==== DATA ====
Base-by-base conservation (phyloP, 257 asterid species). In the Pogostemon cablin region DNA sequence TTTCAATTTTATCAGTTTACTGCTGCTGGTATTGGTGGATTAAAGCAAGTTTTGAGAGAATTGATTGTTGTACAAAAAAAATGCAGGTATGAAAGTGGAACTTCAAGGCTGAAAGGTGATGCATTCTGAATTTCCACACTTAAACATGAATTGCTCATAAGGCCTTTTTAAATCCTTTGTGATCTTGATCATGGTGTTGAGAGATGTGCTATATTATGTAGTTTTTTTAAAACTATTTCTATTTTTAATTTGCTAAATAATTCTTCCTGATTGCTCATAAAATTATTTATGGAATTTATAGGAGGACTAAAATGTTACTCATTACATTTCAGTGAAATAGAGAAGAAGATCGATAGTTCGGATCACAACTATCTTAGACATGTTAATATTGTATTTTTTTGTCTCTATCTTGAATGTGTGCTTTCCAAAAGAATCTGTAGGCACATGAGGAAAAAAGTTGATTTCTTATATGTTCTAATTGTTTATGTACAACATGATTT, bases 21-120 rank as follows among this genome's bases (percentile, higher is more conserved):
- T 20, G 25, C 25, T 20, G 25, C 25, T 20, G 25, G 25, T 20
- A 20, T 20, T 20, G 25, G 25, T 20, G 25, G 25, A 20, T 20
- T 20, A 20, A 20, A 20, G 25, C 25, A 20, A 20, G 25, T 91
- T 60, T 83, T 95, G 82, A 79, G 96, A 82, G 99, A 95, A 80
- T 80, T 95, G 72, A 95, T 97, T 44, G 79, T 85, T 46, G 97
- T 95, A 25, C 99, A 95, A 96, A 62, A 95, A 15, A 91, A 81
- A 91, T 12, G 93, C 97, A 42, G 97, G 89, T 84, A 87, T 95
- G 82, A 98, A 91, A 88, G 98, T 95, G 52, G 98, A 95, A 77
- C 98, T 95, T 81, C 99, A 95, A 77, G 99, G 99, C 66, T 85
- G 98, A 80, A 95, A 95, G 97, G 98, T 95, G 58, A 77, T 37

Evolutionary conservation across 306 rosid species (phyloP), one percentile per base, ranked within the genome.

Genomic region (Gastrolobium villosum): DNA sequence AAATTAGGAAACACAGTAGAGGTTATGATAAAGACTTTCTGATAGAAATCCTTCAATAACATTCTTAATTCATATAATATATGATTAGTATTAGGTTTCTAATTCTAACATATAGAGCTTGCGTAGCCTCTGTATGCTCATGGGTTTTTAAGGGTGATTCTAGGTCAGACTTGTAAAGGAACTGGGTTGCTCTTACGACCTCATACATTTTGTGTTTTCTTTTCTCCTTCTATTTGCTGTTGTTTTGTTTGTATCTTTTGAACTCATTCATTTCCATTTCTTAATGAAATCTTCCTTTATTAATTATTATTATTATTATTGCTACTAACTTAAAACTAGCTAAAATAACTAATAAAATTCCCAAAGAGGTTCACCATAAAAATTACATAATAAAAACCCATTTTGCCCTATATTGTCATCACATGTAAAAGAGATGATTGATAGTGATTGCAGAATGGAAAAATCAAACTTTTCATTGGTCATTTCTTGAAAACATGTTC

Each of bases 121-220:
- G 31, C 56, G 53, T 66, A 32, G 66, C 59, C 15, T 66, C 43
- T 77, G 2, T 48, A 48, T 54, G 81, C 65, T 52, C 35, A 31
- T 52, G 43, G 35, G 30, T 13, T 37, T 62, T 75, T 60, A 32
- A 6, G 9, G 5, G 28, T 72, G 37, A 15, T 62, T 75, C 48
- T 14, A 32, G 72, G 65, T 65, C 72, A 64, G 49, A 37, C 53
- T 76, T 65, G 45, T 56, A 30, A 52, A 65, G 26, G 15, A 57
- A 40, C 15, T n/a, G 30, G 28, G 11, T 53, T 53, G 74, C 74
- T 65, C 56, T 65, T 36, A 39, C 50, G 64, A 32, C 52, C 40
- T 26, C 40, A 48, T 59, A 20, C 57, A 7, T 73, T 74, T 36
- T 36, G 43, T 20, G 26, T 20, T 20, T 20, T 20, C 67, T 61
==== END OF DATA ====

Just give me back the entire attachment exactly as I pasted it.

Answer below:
Base-by-base conservation (phyloP, 257 asterid species). In the Pogostemon cablin region DNA sequence TTTCAATTTTATCAGTTTACTGCTGCTGGTATTGGTGGATTAAAGCAAGTTTTGAGAGAATTGATTGTTGTACAAAAAAAATGCAGGTATGAAAGTGGAACTTCAAGGCTGAAAGGTGATGCATTCTGAATTTCCACACTTAAACATGAATTGCTCATAAGGCCTTTTTAAATCCTTTGTGATCTTGATCATGGTGTTGAGAGATGTGCTATATTATGTAGTTTTTTTAAAACTATTTCTATTTTTAATTTGCTAAATAATTCTTCCTGATTGCTCATAAAATTATTTATGGAATTTATAGGAGGACTAAAATGTTACTCATTACATTTCAGTGAAATAGAGAAGAAGATCGATAGTTCGGATCACAACTATCTTAGACATGTTAATATTGTATTTTTTTGTCTCTATCTTGAATGTGTGCTTTCCAAAAGAATCTGTAGGCACATGAGGAAAAAAGTTGATTTCTTATATGTTCTAATTGTTTATGTACAACATGATTT, bases 21-120 rank as follows among this genome's bases (percentile, higher is more conserved):
- T 20, G 25, C 25, T 20, G 25, C 25, T 20, G 25, G 25, T 20
- A 20, T 20, T 20, G 25, G 25, T 20, G 25, G 25, A 20, T 20
- T 20, A 20, A 20, A 20, G 25, C 25, A 20, A 20, G 25, T 91
- T 60, T 83, T 95, G 82, A 79, G 96, A 82, G 99, A 95, A 80
- T 80, T 95, G 72, A 95, T 97, T 44, G 79, T 85, T 46, G 97
- T 95, A 25, C 99, A 95, A 96, A 62, A 95, A 15, A 91, A 81
- A 91, T 12, G 93, C 97, A 42, G 97, G 89, T 84, A 87, T 95
- G 82, A 98, A 91, A 88, G 98, T 95, G 52, G 98, A 95, A 77
- C 98, T 95, T 81, C 99, A 95, A 77, G 99, G 99, C 66, T 85
- G 98, A 80, A 95, A 95, G 97, G 98, T 95, G 58, A 77, T 37

Evolutionary conservation across 306 rosid species (phyloP), one percentile per base, ranked within the genome.

Genomic region (Gastrolobium villosum): DNA sequence AAATTAGGAAACACAGTAGAGGTTATGATAAAGACTTTCTGATAGAAATCCTTCAATAACATTCTTAATTCATATAATATATGATTAGTATTAGGTTTCTAATTCTAACATATAGAGCTTGCGTAGCCTCTGTATGCTCATGGGTTTTTAAGGGTGATTCTAGGTCAGACTTGTAAAGGAACTGGGTTGCTCTTACGACCTCATACATTTTGTGTTTTCTTTTCTCCTTCTATTTGCTGTTGTTTTGTTTGTATCTTTTGAACTCATTCATTTCCATTTCTTAATGAAATCTTCCTTTATTAATTATTATTATTATTATTGCTACTAACTTAAAACTAGCTAAAATAACTAATAAAATTCCCAAAGAGGTTCACCATAAAAATTACATAATAAAAACCCATTTTGCCCTATATTGTCATCACATGTAAAAGAGATGATTGATAGTGATTGCAGAATGGAAAAATCAAACTTTTCATTGGTCATTTCTTGAAAACATGTTC

Each of bases 121-220:
- G 31, C 56, G 53, T 66, A 32, G 66, C 59, C 15, T 66, C 43
- T 77, G 2, T 48, A 48, T 54, G 81, C 65, T 52, C 35, A 31
- T 52, G 43, G 35, G 30, T 13, T 37, T 62, T 75, T 60, A 32
- A 6, G 9, G 5, G 28, T 72, G 37, A 15, T 62, T 75, C 48
- T 14, A 32, G 72, G 65, T 65, C 72, A 64, G 49, A 37, C 53
- T 76, T 65, G 45, T 56, A 30, A 52, A 65, G 26, G 15, A 57
- A 40, C 15, T n/a, G 30, G 28, G 11, T 53, T 53, G 74, C 74
- T 65, C 56, T 65, T 36, A 39, C 50, G 64, A 32, C 52, C 40
- T 26, C 40, A 48, T 59, A 20, C 57, A 7, T 73, T 74, T 36
- T 36, G 43, T 20, G 26, T 20, T 20, T 20, T 20, C 67, T 61